Another Good News on Soy Story

27 02 2010
Just a little sprout, nothing to fear

Don't fear the bean

Soy. Is it good for you, or is it bad for you? Just a few years ago there was no question, it was a great addition to the diet. Then some dark forces, combined with ill-informed theories, suddenly cast suspicion on the miracle bean. The estrogens, aaack, the estrogens! They must be feeding estrogen fueled tumors. They must be feminizing men.

Seriously, I googled ” boys soy feminine” and found a blog swearing that soy is making boys gay and their penises smaller. The blogger even extended this to a “spiritual” effect, whatever that means. I guess all these kids who eat tofu with their hippie parents seem femme-y to him.

Think. If this were the case, there would be no Chinese people, because all the men would be gay and infertile. The women would be dying of breast cancer as lonely spinsters. Unlike the reality, which is that the populations who eat soy are healthy across the board.

I know I have railed about this before, so bear with me. More studies have come out, as they do with some regularity, refuting the scare theories. But, as Mark Twain once said, “a lie can make it around the world, while the truth is still putting on its shoes.” or something to that effect. Basically, once you get the idea out there that something that was already foreign to Americans might make men girlish, well, the damage is done.

In a meta-analysis to be published in Fertility and Sterility magazine, based on more than 50 groups of men, found that neither soy foods or the isoflavones that they contain had any effect on testosterone levels in men. In fact, a meta-analysis of 14 other studies published in the American Journal of Clinical Nutrition found a 30% reduction of prostate cancer risk in men who consumed soymilk and tofu.

The isoflavones in soy act like very weak estrogens, which seems to have a beneficial effect on both women and men. Both men and women make estrogens in their bodies and consume plant estrogens in everything from coffee to flax seeds. It is a misunderstanding of this, combined with the myth that men need lots of red meat to be masculine, that seems to have fed this silliness.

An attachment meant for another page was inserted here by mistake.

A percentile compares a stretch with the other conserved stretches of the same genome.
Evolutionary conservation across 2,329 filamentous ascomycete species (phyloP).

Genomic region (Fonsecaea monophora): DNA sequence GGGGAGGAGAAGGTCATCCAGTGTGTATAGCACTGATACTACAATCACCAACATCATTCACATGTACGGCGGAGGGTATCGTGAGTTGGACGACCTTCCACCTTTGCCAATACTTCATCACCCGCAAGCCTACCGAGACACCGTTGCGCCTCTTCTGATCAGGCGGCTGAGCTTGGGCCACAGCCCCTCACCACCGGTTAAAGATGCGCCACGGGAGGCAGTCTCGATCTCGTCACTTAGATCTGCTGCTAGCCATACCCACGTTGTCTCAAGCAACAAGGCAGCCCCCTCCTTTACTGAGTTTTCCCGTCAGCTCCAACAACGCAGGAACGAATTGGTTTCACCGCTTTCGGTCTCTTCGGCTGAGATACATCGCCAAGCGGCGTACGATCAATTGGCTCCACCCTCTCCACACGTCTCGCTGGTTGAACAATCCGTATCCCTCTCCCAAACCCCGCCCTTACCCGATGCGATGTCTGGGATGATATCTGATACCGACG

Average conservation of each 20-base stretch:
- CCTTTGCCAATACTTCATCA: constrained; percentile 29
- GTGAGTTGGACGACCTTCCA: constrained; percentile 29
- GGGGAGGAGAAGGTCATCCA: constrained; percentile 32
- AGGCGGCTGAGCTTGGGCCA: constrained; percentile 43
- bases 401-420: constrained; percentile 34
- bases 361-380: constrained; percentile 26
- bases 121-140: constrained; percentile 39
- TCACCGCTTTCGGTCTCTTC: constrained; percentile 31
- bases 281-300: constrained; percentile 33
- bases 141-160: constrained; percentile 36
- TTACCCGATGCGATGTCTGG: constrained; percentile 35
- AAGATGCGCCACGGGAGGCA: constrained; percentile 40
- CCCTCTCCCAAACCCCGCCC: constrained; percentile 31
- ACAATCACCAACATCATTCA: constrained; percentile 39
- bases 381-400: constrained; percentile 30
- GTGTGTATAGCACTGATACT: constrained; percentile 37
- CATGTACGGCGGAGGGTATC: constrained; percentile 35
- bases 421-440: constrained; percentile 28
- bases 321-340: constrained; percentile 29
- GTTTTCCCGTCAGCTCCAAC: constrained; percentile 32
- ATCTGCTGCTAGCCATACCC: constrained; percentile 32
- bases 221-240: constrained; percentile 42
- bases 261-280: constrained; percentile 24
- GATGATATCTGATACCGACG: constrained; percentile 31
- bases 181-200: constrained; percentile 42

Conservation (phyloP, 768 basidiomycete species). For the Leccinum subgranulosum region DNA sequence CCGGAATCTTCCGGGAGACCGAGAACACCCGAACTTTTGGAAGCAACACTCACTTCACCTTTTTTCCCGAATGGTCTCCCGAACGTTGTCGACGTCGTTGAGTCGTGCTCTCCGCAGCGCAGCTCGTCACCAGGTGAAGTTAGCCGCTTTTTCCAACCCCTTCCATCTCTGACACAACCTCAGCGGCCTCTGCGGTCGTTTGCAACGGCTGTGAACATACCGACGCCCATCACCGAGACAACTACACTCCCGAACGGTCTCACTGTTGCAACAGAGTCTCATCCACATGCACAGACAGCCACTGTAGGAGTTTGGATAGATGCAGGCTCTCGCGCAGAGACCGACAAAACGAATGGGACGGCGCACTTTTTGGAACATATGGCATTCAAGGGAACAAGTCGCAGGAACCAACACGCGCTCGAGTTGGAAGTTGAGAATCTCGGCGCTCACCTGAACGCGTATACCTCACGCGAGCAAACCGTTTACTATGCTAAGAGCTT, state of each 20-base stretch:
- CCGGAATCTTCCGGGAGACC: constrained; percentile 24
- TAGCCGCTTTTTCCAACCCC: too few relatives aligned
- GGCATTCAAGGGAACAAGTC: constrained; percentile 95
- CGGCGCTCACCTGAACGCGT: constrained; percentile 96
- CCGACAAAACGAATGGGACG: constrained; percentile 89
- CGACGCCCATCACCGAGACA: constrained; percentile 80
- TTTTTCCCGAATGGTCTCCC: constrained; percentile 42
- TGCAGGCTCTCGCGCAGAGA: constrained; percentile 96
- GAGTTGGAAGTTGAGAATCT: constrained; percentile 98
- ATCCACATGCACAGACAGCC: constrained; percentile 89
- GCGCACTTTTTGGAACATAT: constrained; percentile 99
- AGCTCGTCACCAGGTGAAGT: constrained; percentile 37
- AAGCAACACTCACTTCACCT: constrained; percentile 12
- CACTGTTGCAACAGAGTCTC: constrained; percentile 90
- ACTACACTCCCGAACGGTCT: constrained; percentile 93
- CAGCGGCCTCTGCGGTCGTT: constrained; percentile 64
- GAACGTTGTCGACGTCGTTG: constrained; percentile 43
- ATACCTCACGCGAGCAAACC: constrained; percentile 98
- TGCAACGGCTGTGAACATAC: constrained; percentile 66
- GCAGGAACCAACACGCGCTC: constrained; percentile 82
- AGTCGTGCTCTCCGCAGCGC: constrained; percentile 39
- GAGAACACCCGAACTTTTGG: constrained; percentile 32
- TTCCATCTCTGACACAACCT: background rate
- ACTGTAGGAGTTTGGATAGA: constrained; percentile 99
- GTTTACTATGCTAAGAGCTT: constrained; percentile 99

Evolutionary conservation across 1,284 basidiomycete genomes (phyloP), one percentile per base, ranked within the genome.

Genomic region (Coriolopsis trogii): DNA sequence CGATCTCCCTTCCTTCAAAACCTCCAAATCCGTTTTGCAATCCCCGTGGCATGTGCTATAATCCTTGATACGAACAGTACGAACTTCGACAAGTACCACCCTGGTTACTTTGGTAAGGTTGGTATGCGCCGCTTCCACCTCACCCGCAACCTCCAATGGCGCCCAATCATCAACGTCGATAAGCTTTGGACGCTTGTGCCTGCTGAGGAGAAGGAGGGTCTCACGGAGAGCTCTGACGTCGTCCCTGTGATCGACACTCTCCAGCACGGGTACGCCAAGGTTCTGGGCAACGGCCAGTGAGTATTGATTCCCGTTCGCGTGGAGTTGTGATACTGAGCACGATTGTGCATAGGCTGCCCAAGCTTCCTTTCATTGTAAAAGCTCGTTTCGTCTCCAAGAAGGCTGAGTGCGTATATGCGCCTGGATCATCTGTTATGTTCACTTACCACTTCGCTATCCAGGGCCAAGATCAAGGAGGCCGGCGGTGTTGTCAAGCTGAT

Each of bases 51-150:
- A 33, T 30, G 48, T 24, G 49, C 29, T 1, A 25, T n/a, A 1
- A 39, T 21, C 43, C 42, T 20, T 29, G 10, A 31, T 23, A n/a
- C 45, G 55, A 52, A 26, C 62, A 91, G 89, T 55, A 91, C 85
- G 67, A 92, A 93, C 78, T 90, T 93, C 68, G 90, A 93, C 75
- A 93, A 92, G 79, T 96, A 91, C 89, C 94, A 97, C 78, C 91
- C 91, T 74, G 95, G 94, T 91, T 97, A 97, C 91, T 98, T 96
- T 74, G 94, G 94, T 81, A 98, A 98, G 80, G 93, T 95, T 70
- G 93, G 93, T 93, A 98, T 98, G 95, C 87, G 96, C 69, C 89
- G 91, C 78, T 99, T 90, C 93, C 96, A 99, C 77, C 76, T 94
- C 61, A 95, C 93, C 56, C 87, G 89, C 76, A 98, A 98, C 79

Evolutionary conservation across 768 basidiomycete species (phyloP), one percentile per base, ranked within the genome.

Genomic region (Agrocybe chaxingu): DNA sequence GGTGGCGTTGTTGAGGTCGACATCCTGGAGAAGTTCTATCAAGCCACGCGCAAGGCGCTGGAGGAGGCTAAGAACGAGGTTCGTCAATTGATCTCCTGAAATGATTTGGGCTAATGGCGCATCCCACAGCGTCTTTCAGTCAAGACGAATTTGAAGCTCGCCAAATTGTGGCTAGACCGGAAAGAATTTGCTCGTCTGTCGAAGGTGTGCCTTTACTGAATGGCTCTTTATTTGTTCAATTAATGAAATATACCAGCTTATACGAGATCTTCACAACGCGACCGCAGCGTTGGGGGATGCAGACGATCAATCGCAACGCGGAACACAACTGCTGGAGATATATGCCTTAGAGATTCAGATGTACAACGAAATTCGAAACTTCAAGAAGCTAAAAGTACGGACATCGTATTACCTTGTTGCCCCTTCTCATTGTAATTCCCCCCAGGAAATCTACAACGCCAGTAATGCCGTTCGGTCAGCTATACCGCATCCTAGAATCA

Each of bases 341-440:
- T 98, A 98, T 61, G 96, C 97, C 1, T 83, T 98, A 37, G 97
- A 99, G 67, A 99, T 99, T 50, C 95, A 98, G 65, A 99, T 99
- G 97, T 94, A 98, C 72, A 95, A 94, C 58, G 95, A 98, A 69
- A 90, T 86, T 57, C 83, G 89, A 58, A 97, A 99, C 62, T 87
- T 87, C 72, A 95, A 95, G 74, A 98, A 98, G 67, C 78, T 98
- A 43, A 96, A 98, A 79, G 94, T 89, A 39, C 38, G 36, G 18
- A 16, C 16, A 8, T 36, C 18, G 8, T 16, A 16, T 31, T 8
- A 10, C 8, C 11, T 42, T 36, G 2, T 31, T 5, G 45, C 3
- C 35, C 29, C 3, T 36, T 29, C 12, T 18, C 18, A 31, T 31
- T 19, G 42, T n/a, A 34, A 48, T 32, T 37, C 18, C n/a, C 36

In looking for explanations for rising infertility, some people blame soy, when they should look elsewhere. Maybe at the super potent estrogens in plastics, that leach into all our food and drink, for a start. Soy has been consumed for thousands of years in Asian countries and they have no fertility problems.

Will this lift the cloud of suspicion, and return soy to its place of glory? I fear that it will never be what it might have been. The anti-soy thing has taken hold, and may never leave the minds of the public at large.
Soy on FoodistaSoy

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2 responses

13 03 2010
Women of Wise

Quinoa has become the new grain in our kitchens. After volunteering for your class in Fort Worth I’ve cooked it twice and introduced it to my grown daughter. Great class, come back and visit Cow Town soon.

15 03 2010
robin

Thanks, it was a blast. I am so happy to have introduced you to quinoa.

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